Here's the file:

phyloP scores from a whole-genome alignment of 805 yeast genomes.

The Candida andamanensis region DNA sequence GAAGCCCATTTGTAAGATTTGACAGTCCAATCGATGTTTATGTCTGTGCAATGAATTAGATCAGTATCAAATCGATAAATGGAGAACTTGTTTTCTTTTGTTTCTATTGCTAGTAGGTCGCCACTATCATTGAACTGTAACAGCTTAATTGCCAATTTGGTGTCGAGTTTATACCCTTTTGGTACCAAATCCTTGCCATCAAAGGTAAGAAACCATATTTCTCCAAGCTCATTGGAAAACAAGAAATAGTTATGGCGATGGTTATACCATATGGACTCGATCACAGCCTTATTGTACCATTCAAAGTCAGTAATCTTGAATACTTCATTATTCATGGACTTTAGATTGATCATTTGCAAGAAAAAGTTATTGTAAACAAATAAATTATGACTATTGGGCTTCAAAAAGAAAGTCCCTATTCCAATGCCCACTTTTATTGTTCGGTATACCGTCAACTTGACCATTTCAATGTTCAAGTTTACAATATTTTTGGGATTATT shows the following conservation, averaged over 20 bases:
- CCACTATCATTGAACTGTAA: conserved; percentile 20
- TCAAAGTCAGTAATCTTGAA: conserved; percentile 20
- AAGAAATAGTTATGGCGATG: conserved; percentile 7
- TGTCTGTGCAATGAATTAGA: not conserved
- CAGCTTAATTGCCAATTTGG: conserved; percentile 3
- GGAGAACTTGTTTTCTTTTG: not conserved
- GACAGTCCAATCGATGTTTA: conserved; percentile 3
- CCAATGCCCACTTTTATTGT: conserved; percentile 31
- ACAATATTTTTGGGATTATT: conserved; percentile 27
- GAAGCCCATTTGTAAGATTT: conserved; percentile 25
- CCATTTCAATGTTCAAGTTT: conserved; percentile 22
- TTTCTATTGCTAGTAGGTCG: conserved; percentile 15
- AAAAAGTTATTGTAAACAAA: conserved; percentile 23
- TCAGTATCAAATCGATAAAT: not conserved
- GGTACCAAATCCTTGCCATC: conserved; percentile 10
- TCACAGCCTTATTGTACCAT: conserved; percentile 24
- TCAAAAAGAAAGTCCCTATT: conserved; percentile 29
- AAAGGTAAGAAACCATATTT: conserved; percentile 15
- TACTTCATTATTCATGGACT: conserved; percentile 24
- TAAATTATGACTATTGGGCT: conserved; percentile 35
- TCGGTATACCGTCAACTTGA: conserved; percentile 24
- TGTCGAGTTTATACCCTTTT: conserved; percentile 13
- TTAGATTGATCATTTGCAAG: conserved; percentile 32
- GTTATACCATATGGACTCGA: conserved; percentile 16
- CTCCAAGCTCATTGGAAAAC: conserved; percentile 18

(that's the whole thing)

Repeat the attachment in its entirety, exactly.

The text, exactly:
phyloP scores from a whole-genome alignment of 805 yeast genomes.

The Candida andamanensis region DNA sequence GAAGCCCATTTGTAAGATTTGACAGTCCAATCGATGTTTATGTCTGTGCAATGAATTAGATCAGTATCAAATCGATAAATGGAGAACTTGTTTTCTTTTGTTTCTATTGCTAGTAGGTCGCCACTATCATTGAACTGTAACAGCTTAATTGCCAATTTGGTGTCGAGTTTATACCCTTTTGGTACCAAATCCTTGCCATCAAAGGTAAGAAACCATATTTCTCCAAGCTCATTGGAAAACAAGAAATAGTTATGGCGATGGTTATACCATATGGACTCGATCACAGCCTTATTGTACCATTCAAAGTCAGTAATCTTGAATACTTCATTATTCATGGACTTTAGATTGATCATTTGCAAGAAAAAGTTATTGTAAACAAATAAATTATGACTATTGGGCTTCAAAAAGAAAGTCCCTATTCCAATGCCCACTTTTATTGTTCGGTATACCGTCAACTTGACCATTTCAATGTTCAAGTTTACAATATTTTTGGGATTATT shows the following conservation, averaged over 20 bases:
- CCACTATCATTGAACTGTAA: conserved; percentile 20
- TCAAAGTCAGTAATCTTGAA: conserved; percentile 20
- AAGAAATAGTTATGGCGATG: conserved; percentile 7
- TGTCTGTGCAATGAATTAGA: not conserved
- CAGCTTAATTGCCAATTTGG: conserved; percentile 3
- GGAGAACTTGTTTTCTTTTG: not conserved
- GACAGTCCAATCGATGTTTA: conserved; percentile 3
- CCAATGCCCACTTTTATTGT: conserved; percentile 31
- ACAATATTTTTGGGATTATT: conserved; percentile 27
- GAAGCCCATTTGTAAGATTT: conserved; percentile 25
- CCATTTCAATGTTCAAGTTT: conserved; percentile 22
- TTTCTATTGCTAGTAGGTCG: conserved; percentile 15
- AAAAAGTTATTGTAAACAAA: conserved; percentile 23
- TCAGTATCAAATCGATAAAT: not conserved
- GGTACCAAATCCTTGCCATC: conserved; percentile 10
- TCACAGCCTTATTGTACCAT: conserved; percentile 24
- TCAAAAAGAAAGTCCCTATT: conserved; percentile 29
- AAAGGTAAGAAACCATATTT: conserved; percentile 15
- TACTTCATTATTCATGGACT: conserved; percentile 24
- TAAATTATGACTATTGGGCT: conserved; percentile 35
- TCGGTATACCGTCAACTTGA: conserved; percentile 24
- TGTCGAGTTTATACCCTTTT: conserved; percentile 13
- TTAGATTGATCATTTGCAAG: conserved; percentile 32
- GTTATACCATATGGACTCGA: conserved; percentile 16
- CTCCAAGCTCATTGGAAAAC: conserved; percentile 18